of Beacon Community Services. More The majority (93%) of Beacon’s than half are seniors. volunteers are university educated Beacon Community Services did its women over the age of 51 – nearly half own survey of volunteers in 2011 which of that group are over the age of 71. found BCS’ volunteers give an average The top reasons they volunteer include of 4.7 hours a week. serving the community, keeping active The CSGVP survey states the and helping others. likelihood of volunteering decreases The CSGVP survey found that with age, while the number of hours seniors are more likely than other volunteered increases. Seniors 65 years age groups to be among the 25 per and older were least likely to volunteer cent of “top volunteers,” Canadians (36 per cent), while young adults aged who gave 171 hours or more annually 15 to 24 were the most likely (58 per and accounted for 78 per cent of all cent). Despite their lower rate of volunteer hours. Of those seniors who volunteering, seniors age 65 and older volunteered, 36 per cent of younger gave more hours seniors (aged 65 on average to t 74) and 33 than any other per p cent of older age, with an seniors s (75+) were It’s a culture that average of 218 top t volunteers, hours annually the t highest of all encourages volunteerism compared to 15 age a categories. and a robust community. to 24 year olds “(Senior who volunteered volunteers) v are an average tremendously t of 138 hours dedicated d to annually. whatever they decide to put their “It’s a reÆection of Greater energy toward,” said Loveless. “They Victoria in general and on the have the time and they have some (Saanich) Peninsula in particular,” said wisdom about what matters in life.” MacKenzie of the number of people To learn more about the who volunteer. “It’s a culture that National Seniors Council go to encourages volunteerism and a robust To learn more community. Also, the type of volunteer about Beacon Community Services, go activities we offer are very enjoyable for to O the volunteers themselves.”



Feb 18th 9:30am - 11: 30am Workshop Overview Driving and Aging: A Brief Overview Chronic Diseases and Driving What is the Office of the Superintendent of Motor Vehicles? Driver Fitness Examination Process Screening Targeted at Senior Drivers Senior Drivers and the Assessment Process Determining Driver Fitness | Advocacy Initiatives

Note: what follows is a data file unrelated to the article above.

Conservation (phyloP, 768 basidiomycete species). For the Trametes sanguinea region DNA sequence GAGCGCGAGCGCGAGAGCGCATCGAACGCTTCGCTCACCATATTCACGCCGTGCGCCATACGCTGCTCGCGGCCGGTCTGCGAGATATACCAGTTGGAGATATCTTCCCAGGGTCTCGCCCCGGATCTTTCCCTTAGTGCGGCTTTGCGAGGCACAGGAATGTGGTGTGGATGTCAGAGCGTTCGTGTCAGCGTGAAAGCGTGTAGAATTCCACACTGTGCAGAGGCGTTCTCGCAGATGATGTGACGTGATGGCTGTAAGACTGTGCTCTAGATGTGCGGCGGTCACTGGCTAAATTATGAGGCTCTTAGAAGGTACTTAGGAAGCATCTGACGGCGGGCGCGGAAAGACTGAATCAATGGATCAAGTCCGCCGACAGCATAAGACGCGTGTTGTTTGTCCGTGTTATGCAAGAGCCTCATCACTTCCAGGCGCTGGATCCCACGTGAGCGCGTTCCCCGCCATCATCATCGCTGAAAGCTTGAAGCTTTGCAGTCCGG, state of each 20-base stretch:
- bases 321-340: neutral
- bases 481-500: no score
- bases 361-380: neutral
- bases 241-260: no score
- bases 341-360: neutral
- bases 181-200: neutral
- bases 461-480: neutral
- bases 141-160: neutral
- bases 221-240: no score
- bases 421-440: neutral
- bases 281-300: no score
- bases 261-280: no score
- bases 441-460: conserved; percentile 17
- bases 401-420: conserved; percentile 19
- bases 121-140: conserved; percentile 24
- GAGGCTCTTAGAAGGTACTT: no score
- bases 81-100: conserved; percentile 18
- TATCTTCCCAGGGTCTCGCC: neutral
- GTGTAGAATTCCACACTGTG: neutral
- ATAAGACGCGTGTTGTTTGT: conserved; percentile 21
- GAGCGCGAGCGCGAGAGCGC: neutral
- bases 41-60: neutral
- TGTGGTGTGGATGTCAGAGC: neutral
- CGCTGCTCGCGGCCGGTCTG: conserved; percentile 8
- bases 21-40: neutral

Seventy-five-year-old Peggy Morfitt moved to Saanich from West Vancouver 25 years ago when her husband George was appointed Auditor General for BC. She credits Girl Guides for all her athletic activities. She has walked the Honolulu Marathon three times and has competed in the senior games in track and field since 1999. She has been a part of Girl Guides Canada for 37 years and is an active member of the Trefoil Guild, an adult only women’s group within Girl Guides of Canada. She helped found the Greater Victoria Down Syndrome Society in 1988 after the birth of her youngest son who has Down syndrome. She keeps busy with her many activities but always makes time to enjoy fun times with her six grandchildren.


What is your favourite Saanich activity? My favourite activities are gardening, track and field or volunteering with Girl Guides of Canada and Cadboro Bay United Church.


Seventy-five-year-old Peggy Morfitt in her Saanich home, holds a hammer she uses to throw in track and field events. SHARIN TIFFIN/NEWS STAFF


What “words of wisdom” have you cherished from your parents? Be kind!

What’s at the top of your “bucket list”? To compete in the World Masters Track and Field Championships in Brazil in October 2013 as a 76 year old. (Morfitt learned to throw a hammer, a discus, shot put and javelin from her son in 1999).